But there is also the absolutely pernicious effect of email and the general Internet. I spent a week pruning email senders, cutting out advertisements, political pundits, non-profit fundraisers, and general “information purveyors.” At least one hundred got the “Yes, I really want to stop getting mail from you” selection checked off, once it could be located. (The “unsubscribe” option is one every email, but often disguised so you can’t find it. For example: imagine the word “unsubscribe” in the smallest font possible, down at the bottom of the mail, printed in a shade of grey just one tone above white.So even after shedding more than a hundred of these burrs that you pick up as you walk through the Internet woods, I still receive over 150 of these a day. My problem is that I read the email tile. With my Adult Onset ADD, that’s enough to distract me. Once I start clicking to follow through to the story, I am a lost soul. Down into the tar pits I go, making comments on political websites, collecting recipes, listening to music on YouTube, and printing out articles that seem particularly apropos. By the end of the day, when I am sleepiest, this jumble of ephemera and current events has stewed into a witches’ brew in my skull. I had a deeply scary moment of fear last night when I began  to imagine where our country might be this time next year, and how we would even see a civil war taking place in the country.

But those fears and those distractions are all preventing me from completing the primary directives: get the CPSF off the ground. Improve my health. Majorly improve our finances. Keep the house, declutter it, and finally complete fixing it up. O know that there are greater forces at work in this nation, some of whom have been planning and working for their own ends ever since the Powell Memo in 1971. I can’t stop them and I never could. I may be terrified about getting to a political state where neighbors betray neighbors, but that’s not something i can handle alone. Being fearful, being distracted, searching for fun or diversions – these are all luxuries that I can’t really afford anymore.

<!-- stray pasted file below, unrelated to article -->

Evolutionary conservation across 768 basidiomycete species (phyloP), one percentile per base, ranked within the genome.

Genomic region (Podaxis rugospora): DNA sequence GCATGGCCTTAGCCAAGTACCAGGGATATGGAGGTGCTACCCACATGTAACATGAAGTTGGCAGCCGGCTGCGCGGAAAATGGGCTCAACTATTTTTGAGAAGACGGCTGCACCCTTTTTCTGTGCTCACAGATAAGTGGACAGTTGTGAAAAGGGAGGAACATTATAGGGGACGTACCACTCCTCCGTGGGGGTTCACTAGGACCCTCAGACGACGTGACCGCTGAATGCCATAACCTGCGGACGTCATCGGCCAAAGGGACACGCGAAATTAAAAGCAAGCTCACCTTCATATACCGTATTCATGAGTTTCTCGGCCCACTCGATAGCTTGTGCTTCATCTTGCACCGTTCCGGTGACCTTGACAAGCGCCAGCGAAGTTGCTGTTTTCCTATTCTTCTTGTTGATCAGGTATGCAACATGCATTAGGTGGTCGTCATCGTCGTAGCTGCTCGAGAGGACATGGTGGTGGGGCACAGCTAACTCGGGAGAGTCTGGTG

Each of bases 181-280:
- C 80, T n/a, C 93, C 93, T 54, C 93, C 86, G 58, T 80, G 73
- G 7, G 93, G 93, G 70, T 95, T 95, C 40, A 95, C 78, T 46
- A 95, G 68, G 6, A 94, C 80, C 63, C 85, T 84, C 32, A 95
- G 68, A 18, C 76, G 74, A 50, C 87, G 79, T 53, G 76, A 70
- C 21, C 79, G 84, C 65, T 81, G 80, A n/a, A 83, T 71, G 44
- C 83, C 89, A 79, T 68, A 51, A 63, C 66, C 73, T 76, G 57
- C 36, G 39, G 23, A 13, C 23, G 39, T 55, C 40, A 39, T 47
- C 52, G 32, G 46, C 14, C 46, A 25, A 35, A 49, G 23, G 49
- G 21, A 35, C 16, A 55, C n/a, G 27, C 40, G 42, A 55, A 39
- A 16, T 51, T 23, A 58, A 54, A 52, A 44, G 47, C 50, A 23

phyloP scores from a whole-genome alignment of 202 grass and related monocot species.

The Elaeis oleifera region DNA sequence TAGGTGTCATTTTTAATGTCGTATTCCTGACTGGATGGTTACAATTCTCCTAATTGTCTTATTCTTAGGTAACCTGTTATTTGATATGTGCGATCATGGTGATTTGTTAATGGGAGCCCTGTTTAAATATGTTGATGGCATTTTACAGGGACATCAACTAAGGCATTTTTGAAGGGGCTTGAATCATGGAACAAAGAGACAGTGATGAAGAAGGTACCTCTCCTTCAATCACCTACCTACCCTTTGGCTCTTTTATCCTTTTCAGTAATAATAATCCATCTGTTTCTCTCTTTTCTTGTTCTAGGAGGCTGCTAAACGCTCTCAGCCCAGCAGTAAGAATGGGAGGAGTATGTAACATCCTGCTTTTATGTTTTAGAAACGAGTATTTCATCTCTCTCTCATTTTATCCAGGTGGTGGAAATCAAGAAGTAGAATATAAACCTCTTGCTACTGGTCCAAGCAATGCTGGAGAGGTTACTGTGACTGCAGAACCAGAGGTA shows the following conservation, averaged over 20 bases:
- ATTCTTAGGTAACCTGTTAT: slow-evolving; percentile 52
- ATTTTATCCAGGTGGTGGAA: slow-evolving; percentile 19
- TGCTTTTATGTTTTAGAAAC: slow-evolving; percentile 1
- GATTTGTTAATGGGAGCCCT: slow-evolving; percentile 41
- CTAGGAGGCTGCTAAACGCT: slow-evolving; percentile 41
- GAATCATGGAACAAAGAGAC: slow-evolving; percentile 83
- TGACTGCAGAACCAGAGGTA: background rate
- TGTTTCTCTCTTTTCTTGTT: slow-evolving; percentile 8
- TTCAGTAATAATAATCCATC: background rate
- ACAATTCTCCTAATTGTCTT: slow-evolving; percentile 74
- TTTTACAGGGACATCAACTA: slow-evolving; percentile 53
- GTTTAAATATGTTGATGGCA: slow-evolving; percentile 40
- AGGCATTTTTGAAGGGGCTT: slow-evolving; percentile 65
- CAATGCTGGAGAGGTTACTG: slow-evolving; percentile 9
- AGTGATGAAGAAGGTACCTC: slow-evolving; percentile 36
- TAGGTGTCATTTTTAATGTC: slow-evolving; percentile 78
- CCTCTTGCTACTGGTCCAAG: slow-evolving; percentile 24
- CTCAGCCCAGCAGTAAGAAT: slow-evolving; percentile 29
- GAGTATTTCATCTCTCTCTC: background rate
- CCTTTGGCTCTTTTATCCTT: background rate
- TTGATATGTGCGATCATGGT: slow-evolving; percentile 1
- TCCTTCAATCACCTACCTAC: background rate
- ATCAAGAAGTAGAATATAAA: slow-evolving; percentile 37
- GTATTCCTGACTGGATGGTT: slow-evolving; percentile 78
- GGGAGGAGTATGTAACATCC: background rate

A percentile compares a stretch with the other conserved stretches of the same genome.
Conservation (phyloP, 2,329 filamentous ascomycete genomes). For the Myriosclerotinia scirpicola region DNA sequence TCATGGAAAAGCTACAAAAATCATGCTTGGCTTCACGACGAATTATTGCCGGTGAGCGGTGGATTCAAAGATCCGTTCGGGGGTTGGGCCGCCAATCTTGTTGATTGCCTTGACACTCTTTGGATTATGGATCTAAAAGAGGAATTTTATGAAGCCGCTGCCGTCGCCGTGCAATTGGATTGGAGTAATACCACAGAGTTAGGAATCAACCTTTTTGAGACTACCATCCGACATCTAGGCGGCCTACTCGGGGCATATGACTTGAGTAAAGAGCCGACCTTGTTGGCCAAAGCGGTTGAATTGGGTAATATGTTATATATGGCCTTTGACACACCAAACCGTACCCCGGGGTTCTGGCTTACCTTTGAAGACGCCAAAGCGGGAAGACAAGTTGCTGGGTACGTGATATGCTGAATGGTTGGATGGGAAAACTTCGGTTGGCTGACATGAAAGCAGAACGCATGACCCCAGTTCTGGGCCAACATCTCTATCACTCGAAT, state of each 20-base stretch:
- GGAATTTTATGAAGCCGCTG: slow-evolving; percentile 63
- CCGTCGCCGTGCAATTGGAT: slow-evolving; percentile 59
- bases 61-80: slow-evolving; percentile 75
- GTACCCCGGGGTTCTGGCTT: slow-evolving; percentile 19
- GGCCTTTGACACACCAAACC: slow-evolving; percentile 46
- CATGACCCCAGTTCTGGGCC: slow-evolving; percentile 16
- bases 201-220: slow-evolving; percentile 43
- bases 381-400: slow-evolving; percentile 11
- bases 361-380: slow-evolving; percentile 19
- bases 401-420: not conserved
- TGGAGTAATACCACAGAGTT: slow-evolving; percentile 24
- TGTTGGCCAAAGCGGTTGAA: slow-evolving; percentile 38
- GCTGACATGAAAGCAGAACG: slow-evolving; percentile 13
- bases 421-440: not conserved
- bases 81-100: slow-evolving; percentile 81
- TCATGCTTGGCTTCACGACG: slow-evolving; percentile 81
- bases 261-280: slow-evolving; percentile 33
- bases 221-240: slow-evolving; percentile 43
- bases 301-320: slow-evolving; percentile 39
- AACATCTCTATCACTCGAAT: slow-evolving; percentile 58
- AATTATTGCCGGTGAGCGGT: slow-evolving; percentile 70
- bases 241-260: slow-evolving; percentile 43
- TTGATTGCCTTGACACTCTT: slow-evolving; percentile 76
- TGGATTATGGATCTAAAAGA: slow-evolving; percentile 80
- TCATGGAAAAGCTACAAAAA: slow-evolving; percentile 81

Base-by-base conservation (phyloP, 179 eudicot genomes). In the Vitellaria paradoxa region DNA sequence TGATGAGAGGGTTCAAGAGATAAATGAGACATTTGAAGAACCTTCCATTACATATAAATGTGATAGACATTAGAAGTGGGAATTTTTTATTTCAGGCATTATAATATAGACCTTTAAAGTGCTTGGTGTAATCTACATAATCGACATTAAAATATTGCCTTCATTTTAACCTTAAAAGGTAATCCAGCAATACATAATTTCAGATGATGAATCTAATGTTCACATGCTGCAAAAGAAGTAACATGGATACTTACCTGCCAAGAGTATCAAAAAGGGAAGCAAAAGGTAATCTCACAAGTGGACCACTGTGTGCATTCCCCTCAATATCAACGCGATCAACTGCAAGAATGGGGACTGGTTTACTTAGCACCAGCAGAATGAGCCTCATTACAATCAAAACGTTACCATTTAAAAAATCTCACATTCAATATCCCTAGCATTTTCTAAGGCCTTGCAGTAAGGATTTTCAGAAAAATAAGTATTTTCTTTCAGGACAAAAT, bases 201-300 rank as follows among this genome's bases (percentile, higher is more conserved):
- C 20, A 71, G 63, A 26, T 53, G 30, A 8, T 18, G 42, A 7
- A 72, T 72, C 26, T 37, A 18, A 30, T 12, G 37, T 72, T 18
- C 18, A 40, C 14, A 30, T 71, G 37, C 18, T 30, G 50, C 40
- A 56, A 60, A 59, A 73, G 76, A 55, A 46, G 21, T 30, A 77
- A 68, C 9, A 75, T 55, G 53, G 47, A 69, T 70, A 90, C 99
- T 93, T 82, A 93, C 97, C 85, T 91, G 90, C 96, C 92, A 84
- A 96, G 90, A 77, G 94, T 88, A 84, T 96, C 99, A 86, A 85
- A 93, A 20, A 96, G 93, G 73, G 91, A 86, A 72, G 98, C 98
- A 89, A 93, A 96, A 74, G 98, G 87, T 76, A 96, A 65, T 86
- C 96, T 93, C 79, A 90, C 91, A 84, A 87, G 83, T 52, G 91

Certainly not in I’m going to sleep 8 or 9 hours a day.

Last week, the three of us went to a party at my friend Jim’s house. They have a severely autistic 15 year old  son, and their entire lives are built around caring for his needs. (His needs seem to be food and constant motion.) What I admire most about them is their constant diligence and care, as if they have emptied themselves of all personal desires in order to take care of their business, both of them being college professors, and their only child. Kristina is remarkable: a constantly cheerful dynamo, who is either teaching Classic, translating Roman poets, driving Charlie to his favorite places, going for a run with him even at two in the morning, or writing. She has kepi a blog about life with Charlie for at least five years, writing daily entries. She also writes opinion pieces on I asked her last week how she does it. Her reply? “I don’t know – I just do. I’ve always been very disciplined, ever since I was a little girl.” She also admits that she sits down and writes a blog entry every day, whether she has something important to say or not.

Well, it may not be important to say that CPS patients need a lot of sleep, because being in pain is exhausting. I think that it’s an important clinical data point to recognize that CPS patients are always much better, in terms of pain and mental clarity, upon awakening. This “good” period lasts 4 hours to 6 hours or so. What I have to accomplish in those hours, however, sometimes overwhelms me But I will put “writing a blog entry” on my morning to-do list.

That way, I can keep a record of the CPSF as its is instituted.